Curriculum Access for Students with Low-Incidence Disabilities: The Promise of UDL

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What are low-incidence disabilities?

 


Alternative Systems for Classification

Students with disabilities can be classified in many ways. IDEA '97 continues to recognize disabilities in the form of more or less discrete diagnostic categories, such as mental retardation, specific learning disabilities, or emotional disturbance. Other approaches to classification include categorizing disabled individuals by degree of severity of their needs, or by how atypical an individual may be when compared to a norm. Still other approaches may emphasize the level of intensity of supports necessary for an individual to function optimally in home, school, community, and work settings.

Each of these approaches has advantages and disadvantages. The categorical approach taken by IDEA may emphasize learner characteristics for each disability, but, in so doing, it could also foster a self-fulfilling prophecy in which all members of a group sharing a categorical label, in a sense, become that label. A severity approach may emphasize developmental milestones at the expense of ignoring strengths in functional skills. An intensity approach may meaningfully focus on levels of needed support, but, at the same time, limit opportunities for an individual to move to a less restrictive setting. None of these systems of classifying individuals with disabilities are either entirely satisfactory or entirely lacking in merit. For educators, it is important to be aware that several systems of categorizing students with disabilities exist simultaneously, because eligibility criteria, placement alternatives, intervention strategies, and teaching credentials may all vary substantially from school to school, depending on which system of classification is currently being employed.

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A Focus on Incidence

When the issue at hand for students with disabilities centers on the provision of services in local schools, the availability of qualified personnel and the technical sophistication of necessary resources must be carefully considered. In order to provide students with disabilities with a free and appropriate public education, it is useful to classify learners in terms of incidence, or how many students with any particular disability or combination of disabilities reside in a community. Under such a system, students with the most commonly-seen disabilities may be more appropriately served by local public schools while students with relatively rare disabilities may not find adequate resources or highly qualified personnel.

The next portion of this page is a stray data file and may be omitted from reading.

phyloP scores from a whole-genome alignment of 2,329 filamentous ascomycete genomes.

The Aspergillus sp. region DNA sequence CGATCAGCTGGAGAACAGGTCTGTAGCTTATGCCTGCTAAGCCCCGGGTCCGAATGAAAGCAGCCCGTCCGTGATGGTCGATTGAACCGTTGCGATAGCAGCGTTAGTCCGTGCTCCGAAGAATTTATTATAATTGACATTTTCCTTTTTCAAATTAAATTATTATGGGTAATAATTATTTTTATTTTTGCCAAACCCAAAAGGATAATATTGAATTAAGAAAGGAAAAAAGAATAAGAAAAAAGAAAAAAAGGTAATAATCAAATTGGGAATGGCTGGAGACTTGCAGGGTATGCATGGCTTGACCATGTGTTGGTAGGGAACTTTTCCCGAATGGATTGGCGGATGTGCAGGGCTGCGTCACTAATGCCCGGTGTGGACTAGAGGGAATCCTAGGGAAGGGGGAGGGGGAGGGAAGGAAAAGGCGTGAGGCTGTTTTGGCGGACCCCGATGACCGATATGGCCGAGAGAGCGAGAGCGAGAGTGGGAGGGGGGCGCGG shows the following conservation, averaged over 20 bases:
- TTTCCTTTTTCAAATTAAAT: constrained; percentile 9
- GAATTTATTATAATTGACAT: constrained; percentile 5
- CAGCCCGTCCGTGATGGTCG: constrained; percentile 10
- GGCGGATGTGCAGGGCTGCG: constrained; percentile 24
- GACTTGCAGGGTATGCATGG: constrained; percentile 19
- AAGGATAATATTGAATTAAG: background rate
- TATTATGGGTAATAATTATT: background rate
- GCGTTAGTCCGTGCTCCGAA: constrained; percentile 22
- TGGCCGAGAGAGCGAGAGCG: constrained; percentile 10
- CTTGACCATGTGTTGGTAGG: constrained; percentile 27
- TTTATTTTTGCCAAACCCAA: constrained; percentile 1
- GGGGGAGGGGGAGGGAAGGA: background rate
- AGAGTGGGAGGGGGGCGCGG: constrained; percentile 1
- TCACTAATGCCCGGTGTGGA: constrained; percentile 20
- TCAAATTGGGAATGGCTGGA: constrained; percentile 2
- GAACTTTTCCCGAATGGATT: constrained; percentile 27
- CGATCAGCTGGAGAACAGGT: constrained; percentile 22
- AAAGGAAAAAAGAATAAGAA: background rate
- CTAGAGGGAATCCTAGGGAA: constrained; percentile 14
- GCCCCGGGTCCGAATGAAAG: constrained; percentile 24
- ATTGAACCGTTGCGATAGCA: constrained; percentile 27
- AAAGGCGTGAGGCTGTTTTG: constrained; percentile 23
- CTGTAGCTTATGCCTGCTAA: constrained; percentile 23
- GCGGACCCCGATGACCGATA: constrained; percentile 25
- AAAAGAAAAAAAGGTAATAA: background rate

High-incidence disabilities include—

  • communication disorders (speech and language impairments)
  • specific learning disabilities (including attention deficit hyperactivity disorder [ADHD])
  • mild/moderate mental retardation
  • emotional or behavioral disorders


Low-incidence disabilities include—

  • blindness
  • low vision
  • deafness
  • hard-of-hearing
  • deaf-blindness
  • significant developmental delay
  • complex health issues
  • serious physical impairment
  • multiple disability
  • autism

 

None of the disabilities listed under low-incidence disabilities generally exceed 1% of the school-aged population at any given time. The relative rarity of students with these disabilities in public schools often poses significant challenges for local schools struggling to meet their needs. Since they encounter these students so infrequently, most local schools have little if any knowledge of how to best educate these students, of what technologies are available to assist them, and of how to obtain needed and appropriate support services from outside agencies. All students with low-incidence disabilities thus experience a commonality: they are difficult to serve in current local public school programs.

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Last Updated: 11/05/2010

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